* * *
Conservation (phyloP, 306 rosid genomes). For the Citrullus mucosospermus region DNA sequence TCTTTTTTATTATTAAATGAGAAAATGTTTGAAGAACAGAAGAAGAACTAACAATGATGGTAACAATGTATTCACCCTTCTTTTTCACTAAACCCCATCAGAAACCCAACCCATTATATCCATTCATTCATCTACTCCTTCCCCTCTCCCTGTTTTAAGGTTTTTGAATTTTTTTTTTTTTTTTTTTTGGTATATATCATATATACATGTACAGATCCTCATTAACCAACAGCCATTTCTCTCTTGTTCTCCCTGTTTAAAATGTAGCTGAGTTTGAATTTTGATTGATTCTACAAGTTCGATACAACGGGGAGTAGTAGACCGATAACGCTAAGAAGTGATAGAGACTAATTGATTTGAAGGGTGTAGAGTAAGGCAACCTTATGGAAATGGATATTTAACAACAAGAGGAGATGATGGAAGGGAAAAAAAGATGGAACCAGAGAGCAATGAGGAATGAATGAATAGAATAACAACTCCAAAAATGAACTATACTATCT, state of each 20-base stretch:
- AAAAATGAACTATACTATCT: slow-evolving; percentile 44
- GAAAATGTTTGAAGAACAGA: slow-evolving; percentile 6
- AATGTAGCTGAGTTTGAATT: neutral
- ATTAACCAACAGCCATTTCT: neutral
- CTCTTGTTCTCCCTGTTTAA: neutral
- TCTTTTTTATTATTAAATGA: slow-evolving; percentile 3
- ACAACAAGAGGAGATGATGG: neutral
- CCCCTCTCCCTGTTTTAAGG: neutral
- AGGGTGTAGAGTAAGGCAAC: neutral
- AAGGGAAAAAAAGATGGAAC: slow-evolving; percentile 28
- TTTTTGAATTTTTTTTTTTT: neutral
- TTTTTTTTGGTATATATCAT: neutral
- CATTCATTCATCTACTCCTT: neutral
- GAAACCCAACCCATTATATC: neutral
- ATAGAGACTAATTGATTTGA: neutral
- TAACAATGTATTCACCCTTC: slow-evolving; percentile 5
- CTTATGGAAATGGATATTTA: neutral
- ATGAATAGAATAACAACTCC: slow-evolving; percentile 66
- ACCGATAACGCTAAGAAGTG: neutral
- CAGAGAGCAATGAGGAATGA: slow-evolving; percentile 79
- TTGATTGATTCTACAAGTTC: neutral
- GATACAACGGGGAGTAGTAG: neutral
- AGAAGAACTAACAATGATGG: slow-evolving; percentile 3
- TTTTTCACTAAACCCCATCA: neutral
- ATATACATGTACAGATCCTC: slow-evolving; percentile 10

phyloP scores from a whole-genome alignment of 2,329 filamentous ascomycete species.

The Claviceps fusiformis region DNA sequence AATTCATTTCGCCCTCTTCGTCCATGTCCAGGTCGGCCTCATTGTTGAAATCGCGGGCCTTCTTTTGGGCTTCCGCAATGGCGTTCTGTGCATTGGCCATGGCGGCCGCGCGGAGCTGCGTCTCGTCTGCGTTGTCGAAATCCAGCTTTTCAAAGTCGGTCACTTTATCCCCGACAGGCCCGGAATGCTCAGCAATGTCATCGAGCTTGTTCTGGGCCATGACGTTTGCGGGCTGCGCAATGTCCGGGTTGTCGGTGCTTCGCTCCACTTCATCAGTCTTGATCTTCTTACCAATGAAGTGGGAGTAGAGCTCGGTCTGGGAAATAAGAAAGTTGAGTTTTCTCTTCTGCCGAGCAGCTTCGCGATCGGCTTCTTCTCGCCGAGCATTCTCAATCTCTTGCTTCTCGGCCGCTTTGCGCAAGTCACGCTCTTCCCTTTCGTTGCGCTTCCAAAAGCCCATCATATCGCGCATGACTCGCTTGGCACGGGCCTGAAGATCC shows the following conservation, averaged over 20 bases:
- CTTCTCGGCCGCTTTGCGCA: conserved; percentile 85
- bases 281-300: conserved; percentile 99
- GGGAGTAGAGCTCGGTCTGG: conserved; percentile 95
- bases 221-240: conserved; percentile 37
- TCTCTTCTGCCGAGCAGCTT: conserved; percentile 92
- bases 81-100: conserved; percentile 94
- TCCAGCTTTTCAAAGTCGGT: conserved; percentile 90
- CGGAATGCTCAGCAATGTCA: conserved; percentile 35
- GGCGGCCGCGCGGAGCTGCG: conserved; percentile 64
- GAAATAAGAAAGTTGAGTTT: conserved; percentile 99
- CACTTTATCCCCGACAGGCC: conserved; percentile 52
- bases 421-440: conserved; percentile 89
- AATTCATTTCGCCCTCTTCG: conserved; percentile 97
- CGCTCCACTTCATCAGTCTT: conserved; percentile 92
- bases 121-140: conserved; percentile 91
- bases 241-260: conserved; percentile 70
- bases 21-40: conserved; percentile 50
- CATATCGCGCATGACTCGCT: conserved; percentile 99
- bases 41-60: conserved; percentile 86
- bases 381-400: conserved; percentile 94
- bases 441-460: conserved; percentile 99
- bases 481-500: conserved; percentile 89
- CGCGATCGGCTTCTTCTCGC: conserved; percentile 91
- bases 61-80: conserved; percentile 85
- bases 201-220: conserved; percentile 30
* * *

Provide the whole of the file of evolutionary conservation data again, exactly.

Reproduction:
Conservation (phyloP, 306 rosid genomes). For the Citrullus mucosospermus region DNA sequence TCTTTTTTATTATTAAATGAGAAAATGTTTGAAGAACAGAAGAAGAACTAACAATGATGGTAACAATGTATTCACCCTTCTTTTTCACTAAACCCCATCAGAAACCCAACCCATTATATCCATTCATTCATCTACTCCTTCCCCTCTCCCTGTTTTAAGGTTTTTGAATTTTTTTTTTTTTTTTTTTTGGTATATATCATATATACATGTACAGATCCTCATTAACCAACAGCCATTTCTCTCTTGTTCTCCCTGTTTAAAATGTAGCTGAGTTTGAATTTTGATTGATTCTACAAGTTCGATACAACGGGGAGTAGTAGACCGATAACGCTAAGAAGTGATAGAGACTAATTGATTTGAAGGGTGTAGAGTAAGGCAACCTTATGGAAATGGATATTTAACAACAAGAGGAGATGATGGAAGGGAAAAAAAGATGGAACCAGAGAGCAATGAGGAATGAATGAATAGAATAACAACTCCAAAAATGAACTATACTATCT, state of each 20-base stretch:
- AAAAATGAACTATACTATCT: slow-evolving; percentile 44
- GAAAATGTTTGAAGAACAGA: slow-evolving; percentile 6
- AATGTAGCTGAGTTTGAATT: neutral
- ATTAACCAACAGCCATTTCT: neutral
- CTCTTGTTCTCCCTGTTTAA: neutral
- TCTTTTTTATTATTAAATGA: slow-evolving; percentile 3
- ACAACAAGAGGAGATGATGG: neutral
- CCCCTCTCCCTGTTTTAAGG: neutral
- AGGGTGTAGAGTAAGGCAAC: neutral
- AAGGGAAAAAAAGATGGAAC: slow-evolving; percentile 28
- TTTTTGAATTTTTTTTTTTT: neutral
- TTTTTTTTGGTATATATCAT: neutral
- CATTCATTCATCTACTCCTT: neutral
- GAAACCCAACCCATTATATC: neutral
- ATAGAGACTAATTGATTTGA: neutral
- TAACAATGTATTCACCCTTC: slow-evolving; percentile 5
- CTTATGGAAATGGATATTTA: neutral
- ATGAATAGAATAACAACTCC: slow-evolving; percentile 66
- ACCGATAACGCTAAGAAGTG: neutral
- CAGAGAGCAATGAGGAATGA: slow-evolving; percentile 79
- TTGATTGATTCTACAAGTTC: neutral
- GATACAACGGGGAGTAGTAG: neutral
- AGAAGAACTAACAATGATGG: slow-evolving; percentile 3
- TTTTTCACTAAACCCCATCA: neutral
- ATATACATGTACAGATCCTC: slow-evolving; percentile 10

phyloP scores from a whole-genome alignment of 2,329 filamentous ascomycete species.

The Claviceps fusiformis region DNA sequence AATTCATTTCGCCCTCTTCGTCCATGTCCAGGTCGGCCTCATTGTTGAAATCGCGGGCCTTCTTTTGGGCTTCCGCAATGGCGTTCTGTGCATTGGCCATGGCGGCCGCGCGGAGCTGCGTCTCGTCTGCGTTGTCGAAATCCAGCTTTTCAAAGTCGGTCACTTTATCCCCGACAGGCCCGGAATGCTCAGCAATGTCATCGAGCTTGTTCTGGGCCATGACGTTTGCGGGCTGCGCAATGTCCGGGTTGTCGGTGCTTCGCTCCACTTCATCAGTCTTGATCTTCTTACCAATGAAGTGGGAGTAGAGCTCGGTCTGGGAAATAAGAAAGTTGAGTTTTCTCTTCTGCCGAGCAGCTTCGCGATCGGCTTCTTCTCGCCGAGCATTCTCAATCTCTTGCTTCTCGGCCGCTTTGCGCAAGTCACGCTCTTCCCTTTCGTTGCGCTTCCAAAAGCCCATCATATCGCGCATGACTCGCTTGGCACGGGCCTGAAGATCC shows the following conservation, averaged over 20 bases:
- CTTCTCGGCCGCTTTGCGCA: conserved; percentile 85
- bases 281-300: conserved; percentile 99
- GGGAGTAGAGCTCGGTCTGG: conserved; percentile 95
- bases 221-240: conserved; percentile 37
- TCTCTTCTGCCGAGCAGCTT: conserved; percentile 92
- bases 81-100: conserved; percentile 94
- TCCAGCTTTTCAAAGTCGGT: conserved; percentile 90
- CGGAATGCTCAGCAATGTCA: conserved; percentile 35
- GGCGGCCGCGCGGAGCTGCG: conserved; percentile 64
- GAAATAAGAAAGTTGAGTTT: conserved; percentile 99
- CACTTTATCCCCGACAGGCC: conserved; percentile 52
- bases 421-440: conserved; percentile 89
- AATTCATTTCGCCCTCTTCG: conserved; percentile 97
- CGCTCCACTTCATCAGTCTT: conserved; percentile 92
- bases 121-140: conserved; percentile 91
- bases 241-260: conserved; percentile 70
- bases 21-40: conserved; percentile 50
- CATATCGCGCATGACTCGCT: conserved; percentile 99
- bases 41-60: conserved; percentile 86
- bases 381-400: conserved; percentile 94
- bases 441-460: conserved; percentile 99
- bases 481-500: conserved; percentile 89
- CGCGATCGGCTTCTTCTCGC: conserved; percentile 91
- bases 61-80: conserved; percentile 85
- bases 201-220: conserved; percentile 30